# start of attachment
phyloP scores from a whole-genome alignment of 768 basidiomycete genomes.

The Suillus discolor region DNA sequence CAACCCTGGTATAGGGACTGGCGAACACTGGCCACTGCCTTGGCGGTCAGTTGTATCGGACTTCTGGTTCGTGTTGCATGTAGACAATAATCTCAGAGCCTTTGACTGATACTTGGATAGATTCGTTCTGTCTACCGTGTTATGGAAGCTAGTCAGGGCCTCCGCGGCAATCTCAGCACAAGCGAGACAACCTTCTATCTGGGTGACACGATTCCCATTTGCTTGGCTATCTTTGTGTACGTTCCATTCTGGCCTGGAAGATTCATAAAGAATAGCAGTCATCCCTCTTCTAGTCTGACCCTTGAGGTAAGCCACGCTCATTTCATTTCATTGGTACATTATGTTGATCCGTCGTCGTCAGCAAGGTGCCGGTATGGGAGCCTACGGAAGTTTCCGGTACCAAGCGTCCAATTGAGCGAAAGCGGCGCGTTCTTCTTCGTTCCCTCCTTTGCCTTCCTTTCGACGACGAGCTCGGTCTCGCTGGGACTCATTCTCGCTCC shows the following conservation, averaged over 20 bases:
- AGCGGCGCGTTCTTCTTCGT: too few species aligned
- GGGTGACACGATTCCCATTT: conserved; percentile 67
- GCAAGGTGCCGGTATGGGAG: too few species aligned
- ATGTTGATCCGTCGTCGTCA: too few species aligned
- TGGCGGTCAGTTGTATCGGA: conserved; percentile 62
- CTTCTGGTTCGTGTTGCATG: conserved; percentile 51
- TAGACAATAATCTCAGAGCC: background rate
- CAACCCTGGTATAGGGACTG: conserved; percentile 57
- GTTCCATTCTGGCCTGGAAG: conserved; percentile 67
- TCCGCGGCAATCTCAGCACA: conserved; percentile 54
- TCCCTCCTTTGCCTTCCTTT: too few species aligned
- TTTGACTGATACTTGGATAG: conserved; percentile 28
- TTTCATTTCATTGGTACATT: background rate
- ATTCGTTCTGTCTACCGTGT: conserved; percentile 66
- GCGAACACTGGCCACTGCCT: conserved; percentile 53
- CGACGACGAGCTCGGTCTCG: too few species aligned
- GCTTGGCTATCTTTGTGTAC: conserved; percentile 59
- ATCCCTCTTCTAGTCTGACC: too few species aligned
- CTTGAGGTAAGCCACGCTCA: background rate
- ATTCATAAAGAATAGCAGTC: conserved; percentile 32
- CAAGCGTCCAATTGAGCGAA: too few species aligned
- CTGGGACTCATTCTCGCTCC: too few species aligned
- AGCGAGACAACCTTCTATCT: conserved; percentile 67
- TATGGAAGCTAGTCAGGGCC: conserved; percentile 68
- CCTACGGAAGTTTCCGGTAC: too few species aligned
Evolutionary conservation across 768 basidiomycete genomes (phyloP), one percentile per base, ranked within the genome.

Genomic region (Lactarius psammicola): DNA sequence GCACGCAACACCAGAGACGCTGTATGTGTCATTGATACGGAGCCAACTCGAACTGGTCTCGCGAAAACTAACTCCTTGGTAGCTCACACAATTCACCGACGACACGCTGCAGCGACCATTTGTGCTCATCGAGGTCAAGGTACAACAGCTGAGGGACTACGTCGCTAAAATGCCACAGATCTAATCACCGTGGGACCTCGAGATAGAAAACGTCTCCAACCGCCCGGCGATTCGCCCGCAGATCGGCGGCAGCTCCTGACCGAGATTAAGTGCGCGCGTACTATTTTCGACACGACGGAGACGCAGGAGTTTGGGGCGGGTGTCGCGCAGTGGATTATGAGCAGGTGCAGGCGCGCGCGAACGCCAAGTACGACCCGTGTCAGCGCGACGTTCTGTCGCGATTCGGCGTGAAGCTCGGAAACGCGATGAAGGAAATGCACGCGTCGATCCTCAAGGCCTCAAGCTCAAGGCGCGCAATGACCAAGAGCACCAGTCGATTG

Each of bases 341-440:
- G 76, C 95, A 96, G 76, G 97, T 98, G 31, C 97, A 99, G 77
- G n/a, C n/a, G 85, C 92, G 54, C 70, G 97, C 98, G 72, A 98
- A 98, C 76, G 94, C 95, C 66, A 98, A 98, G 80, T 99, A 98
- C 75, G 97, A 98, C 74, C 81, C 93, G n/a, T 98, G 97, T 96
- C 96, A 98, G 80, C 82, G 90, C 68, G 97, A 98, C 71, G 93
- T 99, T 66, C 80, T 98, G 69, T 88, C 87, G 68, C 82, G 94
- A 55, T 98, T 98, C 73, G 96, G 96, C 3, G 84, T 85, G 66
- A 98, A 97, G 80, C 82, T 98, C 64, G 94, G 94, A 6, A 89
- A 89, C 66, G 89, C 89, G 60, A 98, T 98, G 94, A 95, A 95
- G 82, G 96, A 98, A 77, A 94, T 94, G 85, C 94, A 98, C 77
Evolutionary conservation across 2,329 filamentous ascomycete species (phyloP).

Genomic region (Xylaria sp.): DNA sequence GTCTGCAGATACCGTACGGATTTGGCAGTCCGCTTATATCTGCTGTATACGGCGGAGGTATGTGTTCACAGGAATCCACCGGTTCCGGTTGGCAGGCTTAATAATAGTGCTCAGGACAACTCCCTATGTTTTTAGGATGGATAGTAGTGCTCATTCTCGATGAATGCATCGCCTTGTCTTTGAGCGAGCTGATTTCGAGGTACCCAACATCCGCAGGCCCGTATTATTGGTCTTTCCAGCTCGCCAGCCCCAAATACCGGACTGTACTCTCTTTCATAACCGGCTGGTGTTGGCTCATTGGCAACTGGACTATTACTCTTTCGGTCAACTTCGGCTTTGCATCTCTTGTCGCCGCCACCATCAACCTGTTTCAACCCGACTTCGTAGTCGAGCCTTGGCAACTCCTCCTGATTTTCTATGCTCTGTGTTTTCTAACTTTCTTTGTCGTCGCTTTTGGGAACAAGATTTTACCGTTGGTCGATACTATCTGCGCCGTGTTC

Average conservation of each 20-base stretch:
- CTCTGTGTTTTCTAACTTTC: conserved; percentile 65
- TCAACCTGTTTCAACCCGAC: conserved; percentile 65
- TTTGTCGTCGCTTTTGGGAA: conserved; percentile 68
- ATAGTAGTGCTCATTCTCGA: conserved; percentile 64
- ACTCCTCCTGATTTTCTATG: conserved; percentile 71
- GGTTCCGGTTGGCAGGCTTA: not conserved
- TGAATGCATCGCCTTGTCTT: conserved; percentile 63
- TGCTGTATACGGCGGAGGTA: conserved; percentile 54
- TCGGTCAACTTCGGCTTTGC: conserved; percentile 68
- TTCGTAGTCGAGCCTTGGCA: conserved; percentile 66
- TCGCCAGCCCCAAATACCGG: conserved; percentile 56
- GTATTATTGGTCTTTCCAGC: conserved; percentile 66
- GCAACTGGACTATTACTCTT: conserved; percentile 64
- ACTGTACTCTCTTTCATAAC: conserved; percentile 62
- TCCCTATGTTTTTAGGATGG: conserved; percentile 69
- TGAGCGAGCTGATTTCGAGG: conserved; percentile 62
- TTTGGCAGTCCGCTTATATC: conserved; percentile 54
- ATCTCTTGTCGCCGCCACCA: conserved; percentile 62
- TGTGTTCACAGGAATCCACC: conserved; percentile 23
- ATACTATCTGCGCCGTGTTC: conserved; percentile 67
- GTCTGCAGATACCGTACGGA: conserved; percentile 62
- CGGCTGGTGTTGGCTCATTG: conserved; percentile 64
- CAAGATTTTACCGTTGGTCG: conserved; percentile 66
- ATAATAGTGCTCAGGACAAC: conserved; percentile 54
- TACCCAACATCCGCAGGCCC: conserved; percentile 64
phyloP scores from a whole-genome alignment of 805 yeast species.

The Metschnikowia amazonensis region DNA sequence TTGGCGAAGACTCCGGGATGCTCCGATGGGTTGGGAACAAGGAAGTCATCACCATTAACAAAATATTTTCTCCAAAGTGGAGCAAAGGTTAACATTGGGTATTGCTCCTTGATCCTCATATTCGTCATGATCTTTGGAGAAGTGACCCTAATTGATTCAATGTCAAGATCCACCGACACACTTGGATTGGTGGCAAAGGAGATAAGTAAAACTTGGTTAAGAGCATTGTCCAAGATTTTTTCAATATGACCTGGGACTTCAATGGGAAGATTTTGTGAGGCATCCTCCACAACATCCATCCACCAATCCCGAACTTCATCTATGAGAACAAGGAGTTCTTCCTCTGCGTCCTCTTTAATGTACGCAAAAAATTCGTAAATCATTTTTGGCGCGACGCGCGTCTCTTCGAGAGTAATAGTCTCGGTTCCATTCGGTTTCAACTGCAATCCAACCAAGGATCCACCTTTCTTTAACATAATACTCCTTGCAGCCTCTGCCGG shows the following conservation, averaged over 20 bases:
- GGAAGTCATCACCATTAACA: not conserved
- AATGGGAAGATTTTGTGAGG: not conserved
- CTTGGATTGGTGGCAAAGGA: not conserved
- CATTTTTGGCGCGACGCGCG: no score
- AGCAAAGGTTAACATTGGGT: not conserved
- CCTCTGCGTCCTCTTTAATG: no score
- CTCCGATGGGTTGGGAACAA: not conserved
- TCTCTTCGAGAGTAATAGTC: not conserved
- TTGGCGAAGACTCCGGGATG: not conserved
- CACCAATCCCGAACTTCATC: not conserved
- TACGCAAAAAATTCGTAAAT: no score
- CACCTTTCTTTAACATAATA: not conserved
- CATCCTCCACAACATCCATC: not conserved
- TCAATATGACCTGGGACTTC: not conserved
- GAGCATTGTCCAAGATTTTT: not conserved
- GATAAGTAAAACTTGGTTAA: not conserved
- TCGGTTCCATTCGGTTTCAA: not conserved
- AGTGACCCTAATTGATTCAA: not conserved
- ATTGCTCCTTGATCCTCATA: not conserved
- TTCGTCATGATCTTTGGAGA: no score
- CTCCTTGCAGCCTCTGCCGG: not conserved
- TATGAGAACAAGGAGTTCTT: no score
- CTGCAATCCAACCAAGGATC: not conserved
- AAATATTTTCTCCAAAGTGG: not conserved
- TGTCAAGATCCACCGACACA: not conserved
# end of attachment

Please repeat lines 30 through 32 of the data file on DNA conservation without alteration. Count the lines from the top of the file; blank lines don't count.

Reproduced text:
Each of bases 341-440:
- G 76, C 95, A 96, G 76, G 97, T 98, G 31, C 97, A 99, G 77
- G n/a, C n/a, G 85, C 92, G 54, C 70, G 97, C 98, G 72, A 98